In our digital world, it seems ironic check fraud is on the rise; however, earlier this year the Financial Crimes Enforcement Network (FinCEN) issued an alert indicating 680,000 cases of possible check fraud in 2022, a 49% increase from 2021. Total fraud will hit $24 billion in losses this year, roughly twice what it was five years ago. At this time, it does not appear check fraud is subsiding, so we want to educate our supporters on the most secure ways to donate this holiday season.
Theft-related fraud generally targets the U.S. mail where personal, business and tax refund checks are targeted. Interest in paper checks began to grow during the pandemic, when millions of government relief checks were mailed through the U.S. Postal system. Individuals and organized criminal operations alike are swiping checks from residential mailboxes or the iconic blue drop-off boxes. Then, they are removing the ink and selling the newly blank check or writing in whatever they want. They are also picking off checks paying government assistance, Social Security, or unemployment benefits.
But if opportunity is fueling the rise of check fraud, awareness can help slow it.
Three decades ago, in 1993, the Federal Reserve collected just over 19 billion checks. The Atlanta Fed notes the Fed processes about one-third of all checks. By last year, the number of checks collected by the Fed was down to about 3.4 billion after falling every year since 2000.
But the ever-dwindling pool of checks in circulation was obviously still well into the billions in 2022, and the chain of mail custody has proven a soft target for exploitation.
Criminals steal the master keys that open residential mailbox clusters. They pull checks out of collection boxes using homemade tools, including tools as simple as string tied to bottles drenched in glue. They even case neighborhoods and steal the mail intended for pickup.
Once they have the checks, they can “wash” them by removing the ink. All it takes is chemicals as common as the solvents in nail polish remover.So, for instance, a fraud victim might send out a check for $272 and discover it’s been cashed for nearly $5,000.
The criminals also take advantage of “float,” that is, days between when a check is accepted at a bank or business and when funds are withdrawn from the checking account. By the time the fraudulent check is detected by the account holder, the thieves are often long gone.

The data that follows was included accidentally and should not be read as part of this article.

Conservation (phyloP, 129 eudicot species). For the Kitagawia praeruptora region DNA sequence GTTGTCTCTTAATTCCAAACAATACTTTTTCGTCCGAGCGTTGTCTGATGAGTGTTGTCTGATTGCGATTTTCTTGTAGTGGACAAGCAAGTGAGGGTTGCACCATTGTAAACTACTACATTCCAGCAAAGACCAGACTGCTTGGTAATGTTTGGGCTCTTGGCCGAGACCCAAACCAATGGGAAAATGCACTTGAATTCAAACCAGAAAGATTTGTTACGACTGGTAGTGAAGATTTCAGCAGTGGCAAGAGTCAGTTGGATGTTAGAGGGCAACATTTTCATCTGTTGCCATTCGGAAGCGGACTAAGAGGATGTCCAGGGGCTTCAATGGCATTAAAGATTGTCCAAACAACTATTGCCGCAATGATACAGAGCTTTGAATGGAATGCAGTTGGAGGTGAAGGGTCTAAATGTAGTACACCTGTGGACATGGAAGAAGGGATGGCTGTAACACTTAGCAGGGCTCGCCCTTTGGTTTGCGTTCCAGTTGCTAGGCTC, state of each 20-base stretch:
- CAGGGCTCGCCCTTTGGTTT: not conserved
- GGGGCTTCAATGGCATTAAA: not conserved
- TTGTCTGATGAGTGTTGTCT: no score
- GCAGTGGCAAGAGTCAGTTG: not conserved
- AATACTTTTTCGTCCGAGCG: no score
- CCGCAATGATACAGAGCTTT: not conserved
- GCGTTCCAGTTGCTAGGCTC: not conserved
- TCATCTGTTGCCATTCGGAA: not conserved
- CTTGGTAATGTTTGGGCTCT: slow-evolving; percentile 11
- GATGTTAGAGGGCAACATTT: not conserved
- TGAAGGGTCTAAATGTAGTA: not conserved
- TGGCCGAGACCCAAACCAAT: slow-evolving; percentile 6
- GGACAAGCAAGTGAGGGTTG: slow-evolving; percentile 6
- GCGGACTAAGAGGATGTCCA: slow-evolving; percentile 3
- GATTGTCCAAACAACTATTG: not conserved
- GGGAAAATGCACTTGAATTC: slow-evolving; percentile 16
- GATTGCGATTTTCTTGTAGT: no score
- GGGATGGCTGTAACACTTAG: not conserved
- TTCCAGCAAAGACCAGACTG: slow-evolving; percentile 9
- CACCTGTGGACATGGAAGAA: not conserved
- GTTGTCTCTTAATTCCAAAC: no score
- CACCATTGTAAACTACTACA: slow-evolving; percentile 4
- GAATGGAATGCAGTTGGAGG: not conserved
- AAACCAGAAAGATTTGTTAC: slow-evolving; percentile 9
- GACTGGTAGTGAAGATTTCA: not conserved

So, what can be done?
The post office has taken various steps to make check theft more difficult, including hardening mailboxes so it’s nearly impossible for thieves to pull out mail. Banks have adopted numerous mitigation measures, such as training tellers to flag possible fraud when they see check amounts coming in that are higher-than-normal for particular accounts. You can also take steps, including:
We realize, even if there are a couple billion fewer checks around these days, checks are still a part of financial transactions – especially for charitable donations. But as with any payment method, checks have very real vulnerabilities that plenty of people are trying right now to exploit. Understanding what they are can go a long way toward stopping fraudsters from stealing from you.
How to donate to ICAN?
ICAN is dedicated to ensuring the safety and security of our donors’ information, which is why we have chosen to partner with Proxurve Solutions Incorporated for our cybersecurity and IT Management strategy needs. By implementing a multi-layered security approach including Microsoft’s M365 security technologies, ICAN is investing in proactive security tools to ensure our team protects your data to the highest standards available. Some best practices when donating to ICAN:
Unfortunately today’s world requires a Zero Trust approach to ensuring data safety that is founded on three key principles: Verify Explicitly, Use Least Privilege Access, and Assume Breach. While some of these terms may be unfamiliar, know that we are investing in this approach to ensure we are doing everything possible to be a trusted custodian of your personal information while remaining focused to achieving our mission.